The city may not be traditional in the sense of ancient temples and camel bazaars, but Mumbai represents the heady, chaotic face of 21st-century India with its Bollywood glamour, fabulous street food and old-meets-new vibe.
Languages spoken in Mumbai
Both English and Hindi are spoken widely throughout India and most people understand at least some of either language, or a blend of both known as “Hinglish.” Marathi is the official language of Mumbai and the state of Maharashtra.
If you’re just frequenting the popular tourist spots, you should be able to get by speaking only English, but it always goes a long way with a local if you can say a few words in either Hindi or Marathi.
The best time to visit Mumbai
You’ll experience the best weather in Mumbai between October and March. During this time, the air is dry and temperatures hover around 86 degrees Fahrenheit, providing the perfect weather for outdoor events like enjoying sundowners at an open-air bar or experiencing the carnival atmosphere at Chowpatty Beach.
You could also plan your visit around the flurry of festivals that occur throughout the year. In the winter, for example, the city hosts many food- and art-focused events, including the Mumbai International Film Festival, the Kala Ghoda Arts Festival and the Taste of Mumbai.
What to pack for a trip to Mumbai
If you are visiting during the winter (between October and February), you will need light, comfortable clothes for temperatures that can reach the 80- to 90-degree range. It can occasionally get a little chilly in the evening, so be sure to bring a light shawl or sweater with you.
Monsoon season runs from June to September, so if you plan to come during the summer, be prepared. Be sure to pack waterproof shoes — Mumbai’s streets don’t have great drainage and are prone to flooding. An umbrella and a raincoat or light jacket are also helpful.
Some things to know before visiting Mumbai
While Mumbai is a modern city, it is still very easy to get sick from the food and water here. The most important thing to remember is to keep yourself healthy. Never drink the water from the tap, even if you see locals doing it — stick to bottled mineral water everywhere.
When it comes to meals, you should be safe eating in large hotels and clean, sit-down restaurants. If you want to try some of Mumbai’s fabulous street food, it’s best to go for hot dishes that are cooked in front of you. Steer clear of anything that has been sitting around for long periods of time or cut fruit that may have been rinsed in tap water.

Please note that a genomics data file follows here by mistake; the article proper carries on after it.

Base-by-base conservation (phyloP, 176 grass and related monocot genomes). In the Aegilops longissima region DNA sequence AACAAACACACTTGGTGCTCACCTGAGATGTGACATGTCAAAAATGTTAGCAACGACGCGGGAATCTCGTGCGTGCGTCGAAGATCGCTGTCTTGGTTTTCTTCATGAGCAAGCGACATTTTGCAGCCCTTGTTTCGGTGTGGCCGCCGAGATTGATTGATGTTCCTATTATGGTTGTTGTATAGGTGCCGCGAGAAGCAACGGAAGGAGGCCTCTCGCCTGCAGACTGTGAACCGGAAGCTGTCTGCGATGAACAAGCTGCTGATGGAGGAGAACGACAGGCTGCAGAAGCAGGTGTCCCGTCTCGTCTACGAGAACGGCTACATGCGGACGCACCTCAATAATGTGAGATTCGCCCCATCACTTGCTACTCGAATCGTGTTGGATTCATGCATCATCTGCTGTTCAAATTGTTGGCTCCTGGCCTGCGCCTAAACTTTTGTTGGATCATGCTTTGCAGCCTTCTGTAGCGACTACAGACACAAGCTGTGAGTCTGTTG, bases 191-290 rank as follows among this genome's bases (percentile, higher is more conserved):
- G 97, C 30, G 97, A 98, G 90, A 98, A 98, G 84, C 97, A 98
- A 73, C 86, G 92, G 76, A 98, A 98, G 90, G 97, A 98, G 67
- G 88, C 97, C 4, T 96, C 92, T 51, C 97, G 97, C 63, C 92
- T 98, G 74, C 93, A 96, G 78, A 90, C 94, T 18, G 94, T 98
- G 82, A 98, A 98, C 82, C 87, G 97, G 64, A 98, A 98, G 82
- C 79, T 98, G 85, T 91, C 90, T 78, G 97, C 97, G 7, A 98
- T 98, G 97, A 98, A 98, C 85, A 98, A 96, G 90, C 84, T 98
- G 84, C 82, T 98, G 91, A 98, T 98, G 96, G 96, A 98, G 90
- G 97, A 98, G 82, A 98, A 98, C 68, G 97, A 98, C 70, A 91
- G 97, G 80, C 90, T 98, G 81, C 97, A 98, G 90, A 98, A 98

Even though it may be hot and Mumbai is quite modern, it’s advised to wear modest clothing. Treat yourself to a unique souvenir and buy a colorful cotton kurta — this traditional outfit is perfect for the humid climate and will help you look like a local.
Seeing poverty is unavoidable in Mumbai. There are millions of people who are either homeless or live in slums, which are everywhere, even in the poshest of suburbs. You will no doubt experience beggars while walking down the street — just be sure to think about whether you wish to give money or not before being faced with the situation.
Should visitors rent a car in Mumbai?
While it is possible to rent a car here, it’s not recommended. Driving in Mumbai is guided by a subtle set of ambiguous rules that are based on experience and a sound understanding of what each particular “honk” means.
The road is shared with trucks, cars, autorickshaws, bicycles, pedestrians and even cows, with each having their own unwritten place in the traffic hierarchy. For someone who has never driven in India before, navigating Mumbai’s streets may be an intimidating and dangerous idea.
It is possible to hire a car with a driver for a day, and it is usually a more cost-effective and comfortable way to travel around the city than by autorickshaw or bus.
The only potential problem is Mumbai’s notorious traffic. Depending upon the time of day and your destination, it is not unusual to find yourself sitting in gridlock for more than two hours trying to get from one end of the city to another.
Tipping etiquette in Mumbai
To tip or not to tip is a delicate topic in Mumbai as everyone seems to have a different opinion. As a general rule of thumb, if you’re happy with the service, feel free to leave a little extra.
In a sit-down restaurant or bar, you will usually find a service charge on your bill of between 5 and 10 percent. Generally it is not necessary to leave an extra tip above the service charge unless you would like to. Just make sure you don’t confuse any government charges like “service tax” with the “service charge.”
If you eat somewhere that doesn’t have a service charge, it is customary to leave a gratuity of 5 to 10 percent or simply round up the bill.
It’s not mandatory to tip drivers, door staff or delivery people, but again, if you’re happy will their service, feel free to give them a few extra rupees.